During their visit to Morocco, Shambu and Shanti observed a pair of Dorcas Gazelles in the desert. Find out more about these antelopes in this edition of Shambu’s Wildshots.
Dorcas Gazelles are the second-smallest species of gazelles in the world.
They belong to a group of hoofed mammals called antelopes.
Dorcas gazelles used to be widespread across North Africa and the Arabian peninsula, but due to hunting and habitat loss, their range has shrunk to limited populations, from Mauritania in the west to the Red Sea in the east.
In spite of the reduction in population, the dorcas gazelle remains the most abundant species of Saharan antelopes.
Being extremely fast on their feet, they can easily run at speeds of 50 km/hr, which is the average speed of a two-wheeler on Indian roads. Some gazelles have been known to run as fast as 90 km/hr.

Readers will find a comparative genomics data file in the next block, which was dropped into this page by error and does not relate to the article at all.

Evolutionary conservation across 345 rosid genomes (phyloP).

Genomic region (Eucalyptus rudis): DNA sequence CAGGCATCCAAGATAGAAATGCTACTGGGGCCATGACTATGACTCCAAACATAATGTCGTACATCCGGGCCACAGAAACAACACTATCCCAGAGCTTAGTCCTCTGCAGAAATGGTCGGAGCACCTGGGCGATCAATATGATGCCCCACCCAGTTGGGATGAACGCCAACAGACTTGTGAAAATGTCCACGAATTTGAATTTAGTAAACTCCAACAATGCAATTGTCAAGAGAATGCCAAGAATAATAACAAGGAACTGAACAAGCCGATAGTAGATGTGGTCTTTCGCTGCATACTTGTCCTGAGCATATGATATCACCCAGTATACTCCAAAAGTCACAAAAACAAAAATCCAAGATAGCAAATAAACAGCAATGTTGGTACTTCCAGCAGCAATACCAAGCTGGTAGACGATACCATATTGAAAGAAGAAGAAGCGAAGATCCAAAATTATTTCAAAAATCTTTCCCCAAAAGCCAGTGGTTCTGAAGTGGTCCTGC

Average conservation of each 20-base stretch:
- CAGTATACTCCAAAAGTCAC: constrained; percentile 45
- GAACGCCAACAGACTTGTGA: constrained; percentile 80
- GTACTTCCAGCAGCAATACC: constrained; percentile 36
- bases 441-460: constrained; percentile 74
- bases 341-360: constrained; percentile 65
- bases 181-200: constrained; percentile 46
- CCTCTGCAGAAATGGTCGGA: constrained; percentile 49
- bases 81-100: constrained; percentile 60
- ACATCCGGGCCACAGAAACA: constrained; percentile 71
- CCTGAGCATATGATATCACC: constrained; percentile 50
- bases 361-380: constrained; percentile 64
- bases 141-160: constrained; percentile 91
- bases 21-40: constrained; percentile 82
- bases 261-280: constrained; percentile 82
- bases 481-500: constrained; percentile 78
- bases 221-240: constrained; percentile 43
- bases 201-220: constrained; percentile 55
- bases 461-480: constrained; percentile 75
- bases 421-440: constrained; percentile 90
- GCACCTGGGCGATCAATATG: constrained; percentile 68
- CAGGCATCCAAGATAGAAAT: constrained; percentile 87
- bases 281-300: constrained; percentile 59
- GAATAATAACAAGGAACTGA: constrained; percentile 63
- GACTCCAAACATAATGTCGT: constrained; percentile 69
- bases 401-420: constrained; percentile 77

Their primary predators in the wild are hyenas and cheetahs.
These gazelles have adapted to live in areas without plentiful water sources. They can obtain the water they need from the plants they eat. Their fur is reflective and light-coloured so that they stay cool.
They are active at night and around dawn, when it’s cool and there’s dew on plants. They avoid venturing out in the heat of the day.
They can tolerate higher than normal body temperatures, and can even cool down by panting if it gets too hot.
Read more about Shambu’s adventure in Seal and Steal in Tinkle 778 W4!